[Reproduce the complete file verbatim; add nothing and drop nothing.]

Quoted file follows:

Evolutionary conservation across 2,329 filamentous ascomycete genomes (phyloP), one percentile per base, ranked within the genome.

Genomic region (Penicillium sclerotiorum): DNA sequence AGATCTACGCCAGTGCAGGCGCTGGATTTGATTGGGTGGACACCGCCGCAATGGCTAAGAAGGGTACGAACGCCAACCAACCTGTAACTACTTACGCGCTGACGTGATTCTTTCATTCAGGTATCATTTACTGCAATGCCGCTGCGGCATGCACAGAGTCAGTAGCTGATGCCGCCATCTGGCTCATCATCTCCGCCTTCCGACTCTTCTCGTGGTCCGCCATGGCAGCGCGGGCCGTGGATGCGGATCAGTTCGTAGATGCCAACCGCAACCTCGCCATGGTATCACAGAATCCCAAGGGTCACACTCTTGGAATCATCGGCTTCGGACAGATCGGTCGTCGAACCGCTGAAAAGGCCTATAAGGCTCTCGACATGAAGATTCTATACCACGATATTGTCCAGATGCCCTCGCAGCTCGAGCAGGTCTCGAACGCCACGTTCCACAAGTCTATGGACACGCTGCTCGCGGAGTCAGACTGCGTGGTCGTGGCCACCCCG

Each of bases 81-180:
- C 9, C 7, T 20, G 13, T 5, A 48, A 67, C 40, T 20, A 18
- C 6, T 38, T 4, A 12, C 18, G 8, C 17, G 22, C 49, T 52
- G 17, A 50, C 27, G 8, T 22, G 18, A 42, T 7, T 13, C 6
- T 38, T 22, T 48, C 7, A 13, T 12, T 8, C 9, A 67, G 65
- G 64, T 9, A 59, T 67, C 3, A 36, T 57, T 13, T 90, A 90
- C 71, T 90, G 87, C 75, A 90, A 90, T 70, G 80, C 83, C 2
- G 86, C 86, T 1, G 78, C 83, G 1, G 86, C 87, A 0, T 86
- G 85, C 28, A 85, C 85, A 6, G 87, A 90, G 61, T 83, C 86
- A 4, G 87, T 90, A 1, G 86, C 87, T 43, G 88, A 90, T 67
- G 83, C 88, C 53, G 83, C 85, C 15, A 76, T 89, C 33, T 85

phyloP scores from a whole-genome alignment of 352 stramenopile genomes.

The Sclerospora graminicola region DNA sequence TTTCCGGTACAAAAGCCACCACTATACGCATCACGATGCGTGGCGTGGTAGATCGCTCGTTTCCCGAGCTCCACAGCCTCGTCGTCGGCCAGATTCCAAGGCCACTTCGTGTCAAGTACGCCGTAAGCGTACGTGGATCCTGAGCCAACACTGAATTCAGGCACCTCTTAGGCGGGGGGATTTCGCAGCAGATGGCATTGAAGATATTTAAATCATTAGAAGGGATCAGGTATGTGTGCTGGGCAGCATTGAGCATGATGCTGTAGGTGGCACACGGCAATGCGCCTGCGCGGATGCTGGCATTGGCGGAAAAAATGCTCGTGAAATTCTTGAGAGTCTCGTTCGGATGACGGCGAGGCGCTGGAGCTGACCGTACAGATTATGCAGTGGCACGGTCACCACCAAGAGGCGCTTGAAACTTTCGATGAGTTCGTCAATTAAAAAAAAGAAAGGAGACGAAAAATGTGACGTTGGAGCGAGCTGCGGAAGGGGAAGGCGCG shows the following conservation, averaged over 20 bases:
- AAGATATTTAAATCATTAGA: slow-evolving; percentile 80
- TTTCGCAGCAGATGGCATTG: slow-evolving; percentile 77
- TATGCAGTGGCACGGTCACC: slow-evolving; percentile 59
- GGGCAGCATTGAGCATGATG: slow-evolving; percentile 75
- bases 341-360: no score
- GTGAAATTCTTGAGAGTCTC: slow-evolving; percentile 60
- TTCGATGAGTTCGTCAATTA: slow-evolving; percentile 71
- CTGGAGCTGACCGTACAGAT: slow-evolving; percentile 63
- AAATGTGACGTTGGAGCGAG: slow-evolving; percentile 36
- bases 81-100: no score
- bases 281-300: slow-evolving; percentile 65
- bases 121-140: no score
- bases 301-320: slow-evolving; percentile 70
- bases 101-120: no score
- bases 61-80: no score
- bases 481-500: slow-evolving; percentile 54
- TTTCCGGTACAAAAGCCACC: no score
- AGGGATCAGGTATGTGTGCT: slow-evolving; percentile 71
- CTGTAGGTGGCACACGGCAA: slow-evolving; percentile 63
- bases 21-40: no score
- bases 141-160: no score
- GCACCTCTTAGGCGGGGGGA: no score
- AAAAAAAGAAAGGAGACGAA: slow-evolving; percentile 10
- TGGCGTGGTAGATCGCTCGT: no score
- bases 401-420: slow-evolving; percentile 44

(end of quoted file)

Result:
Evolutionary conservation across 2,329 filamentous ascomycete genomes (phyloP), one percentile per base, ranked within the genome.

Genomic region (Penicillium sclerotiorum): DNA sequence AGATCTACGCCAGTGCAGGCGCTGGATTTGATTGGGTGGACACCGCCGCAATGGCTAAGAAGGGTACGAACGCCAACCAACCTGTAACTACTTACGCGCTGACGTGATTCTTTCATTCAGGTATCATTTACTGCAATGCCGCTGCGGCATGCACAGAGTCAGTAGCTGATGCCGCCATCTGGCTCATCATCTCCGCCTTCCGACTCTTCTCGTGGTCCGCCATGGCAGCGCGGGCCGTGGATGCGGATCAGTTCGTAGATGCCAACCGCAACCTCGCCATGGTATCACAGAATCCCAAGGGTCACACTCTTGGAATCATCGGCTTCGGACAGATCGGTCGTCGAACCGCTGAAAAGGCCTATAAGGCTCTCGACATGAAGATTCTATACCACGATATTGTCCAGATGCCCTCGCAGCTCGAGCAGGTCTCGAACGCCACGTTCCACAAGTCTATGGACACGCTGCTCGCGGAGTCAGACTGCGTGGTCGTGGCCACCCCG

Each of bases 81-180:
- C 9, C 7, T 20, G 13, T 5, A 48, A 67, C 40, T 20, A 18
- C 6, T 38, T 4, A 12, C 18, G 8, C 17, G 22, C 49, T 52
- G 17, A 50, C 27, G 8, T 22, G 18, A 42, T 7, T 13, C 6
- T 38, T 22, T 48, C 7, A 13, T 12, T 8, C 9, A 67, G 65
- G 64, T 9, A 59, T 67, C 3, A 36, T 57, T 13, T 90, A 90
- C 71, T 90, G 87, C 75, A 90, A 90, T 70, G 80, C 83, C 2
- G 86, C 86, T 1, G 78, C 83, G 1, G 86, C 87, A 0, T 86
- G 85, C 28, A 85, C 85, A 6, G 87, A 90, G 61, T 83, C 86
- A 4, G 87, T 90, A 1, G 86, C 87, T 43, G 88, A 90, T 67
- G 83, C 88, C 53, G 83, C 85, C 15, A 76, T 89, C 33, T 85

phyloP scores from a whole-genome alignment of 352 stramenopile genomes.

The Sclerospora graminicola region DNA sequence TTTCCGGTACAAAAGCCACCACTATACGCATCACGATGCGTGGCGTGGTAGATCGCTCGTTTCCCGAGCTCCACAGCCTCGTCGTCGGCCAGATTCCAAGGCCACTTCGTGTCAAGTACGCCGTAAGCGTACGTGGATCCTGAGCCAACACTGAATTCAGGCACCTCTTAGGCGGGGGGATTTCGCAGCAGATGGCATTGAAGATATTTAAATCATTAGAAGGGATCAGGTATGTGTGCTGGGCAGCATTGAGCATGATGCTGTAGGTGGCACACGGCAATGCGCCTGCGCGGATGCTGGCATTGGCGGAAAAAATGCTCGTGAAATTCTTGAGAGTCTCGTTCGGATGACGGCGAGGCGCTGGAGCTGACCGTACAGATTATGCAGTGGCACGGTCACCACCAAGAGGCGCTTGAAACTTTCGATGAGTTCGTCAATTAAAAAAAAGAAAGGAGACGAAAAATGTGACGTTGGAGCGAGCTGCGGAAGGGGAAGGCGCG shows the following conservation, averaged over 20 bases:
- AAGATATTTAAATCATTAGA: slow-evolving; percentile 80
- TTTCGCAGCAGATGGCATTG: slow-evolving; percentile 77
- TATGCAGTGGCACGGTCACC: slow-evolving; percentile 59
- GGGCAGCATTGAGCATGATG: slow-evolving; percentile 75
- bases 341-360: no score
- GTGAAATTCTTGAGAGTCTC: slow-evolving; percentile 60
- TTCGATGAGTTCGTCAATTA: slow-evolving; percentile 71
- CTGGAGCTGACCGTACAGAT: slow-evolving; percentile 63
- AAATGTGACGTTGGAGCGAG: slow-evolving; percentile 36
- bases 81-100: no score
- bases 281-300: slow-evolving; percentile 65
- bases 121-140: no score
- bases 301-320: slow-evolving; percentile 70
- bases 101-120: no score
- bases 61-80: no score
- bases 481-500: slow-evolving; percentile 54
- TTTCCGGTACAAAAGCCACC: no score
- AGGGATCAGGTATGTGTGCT: slow-evolving; percentile 71
- CTGTAGGTGGCACACGGCAA: slow-evolving; percentile 63
- bases 21-40: no score
- bases 141-160: no score
- GCACCTCTTAGGCGGGGGGA: no score
- AAAAAAAGAAAGGAGACGAA: slow-evolving; percentile 10
- TGGCGTGGTAGATCGCTCGT: no score
- bases 401-420: slow-evolving; percentile 44